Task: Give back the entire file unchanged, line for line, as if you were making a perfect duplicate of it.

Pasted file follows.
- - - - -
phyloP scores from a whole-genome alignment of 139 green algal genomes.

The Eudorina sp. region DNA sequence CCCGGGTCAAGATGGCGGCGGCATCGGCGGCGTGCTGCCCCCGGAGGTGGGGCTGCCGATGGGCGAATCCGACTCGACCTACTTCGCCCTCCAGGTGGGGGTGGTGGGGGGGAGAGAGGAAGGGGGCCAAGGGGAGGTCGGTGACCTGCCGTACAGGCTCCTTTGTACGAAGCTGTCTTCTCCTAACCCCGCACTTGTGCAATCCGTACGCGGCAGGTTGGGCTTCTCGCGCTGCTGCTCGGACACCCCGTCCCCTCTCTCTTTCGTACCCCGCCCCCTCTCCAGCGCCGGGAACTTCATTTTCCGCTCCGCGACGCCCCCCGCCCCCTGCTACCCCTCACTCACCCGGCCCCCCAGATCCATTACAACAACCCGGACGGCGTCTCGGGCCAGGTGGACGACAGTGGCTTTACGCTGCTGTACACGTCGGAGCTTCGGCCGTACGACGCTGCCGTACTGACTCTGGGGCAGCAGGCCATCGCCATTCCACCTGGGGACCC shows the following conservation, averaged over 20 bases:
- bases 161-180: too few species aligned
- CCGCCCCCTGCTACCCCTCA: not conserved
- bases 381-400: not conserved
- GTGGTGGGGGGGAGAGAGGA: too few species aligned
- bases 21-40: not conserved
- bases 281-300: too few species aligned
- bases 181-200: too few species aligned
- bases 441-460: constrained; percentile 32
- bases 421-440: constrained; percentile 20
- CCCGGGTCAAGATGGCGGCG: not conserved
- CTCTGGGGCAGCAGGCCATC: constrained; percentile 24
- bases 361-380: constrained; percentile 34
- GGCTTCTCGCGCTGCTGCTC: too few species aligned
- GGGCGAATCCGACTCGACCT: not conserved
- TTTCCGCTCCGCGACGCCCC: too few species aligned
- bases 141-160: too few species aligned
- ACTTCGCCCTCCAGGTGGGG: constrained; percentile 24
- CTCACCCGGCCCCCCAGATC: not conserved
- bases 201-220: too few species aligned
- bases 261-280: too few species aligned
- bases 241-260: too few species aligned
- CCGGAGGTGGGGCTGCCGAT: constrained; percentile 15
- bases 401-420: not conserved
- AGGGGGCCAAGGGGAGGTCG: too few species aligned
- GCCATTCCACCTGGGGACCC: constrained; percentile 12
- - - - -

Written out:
phyloP scores from a whole-genome alignment of 139 green algal genomes.

The Eudorina sp. region DNA sequence CCCGGGTCAAGATGGCGGCGGCATCGGCGGCGTGCTGCCCCCGGAGGTGGGGCTGCCGATGGGCGAATCCGACTCGACCTACTTCGCCCTCCAGGTGGGGGTGGTGGGGGGGAGAGAGGAAGGGGGCCAAGGGGAGGTCGGTGACCTGCCGTACAGGCTCCTTTGTACGAAGCTGTCTTCTCCTAACCCCGCACTTGTGCAATCCGTACGCGGCAGGTTGGGCTTCTCGCGCTGCTGCTCGGACACCCCGTCCCCTCTCTCTTTCGTACCCCGCCCCCTCTCCAGCGCCGGGAACTTCATTTTCCGCTCCGCGACGCCCCCCGCCCCCTGCTACCCCTCACTCACCCGGCCCCCCAGATCCATTACAACAACCCGGACGGCGTCTCGGGCCAGGTGGACGACAGTGGCTTTACGCTGCTGTACACGTCGGAGCTTCGGCCGTACGACGCTGCCGTACTGACTCTGGGGCAGCAGGCCATCGCCATTCCACCTGGGGACCC shows the following conservation, averaged over 20 bases:
- bases 161-180: too few species aligned
- CCGCCCCCTGCTACCCCTCA: not conserved
- bases 381-400: not conserved
- GTGGTGGGGGGGAGAGAGGA: too few species aligned
- bases 21-40: not conserved
- bases 281-300: too few species aligned
- bases 181-200: too few species aligned
- bases 441-460: constrained; percentile 32
- bases 421-440: constrained; percentile 20
- CCCGGGTCAAGATGGCGGCG: not conserved
- CTCTGGGGCAGCAGGCCATC: constrained; percentile 24
- bases 361-380: constrained; percentile 34
- GGCTTCTCGCGCTGCTGCTC: too few species aligned
- GGGCGAATCCGACTCGACCT: not conserved
- TTTCCGCTCCGCGACGCCCC: too few species aligned
- bases 141-160: too few species aligned
- ACTTCGCCCTCCAGGTGGGG: constrained; percentile 24
- CTCACCCGGCCCCCCAGATC: not conserved
- bases 201-220: too few species aligned
- bases 261-280: too few species aligned
- bases 241-260: too few species aligned
- CCGGAGGTGGGGCTGCCGAT: constrained; percentile 15
- bases 401-420: not conserved
- AGGGGGCCAAGGGGAGGTCG: too few species aligned
- GCCATTCCACCTGGGGACCC: constrained; percentile 12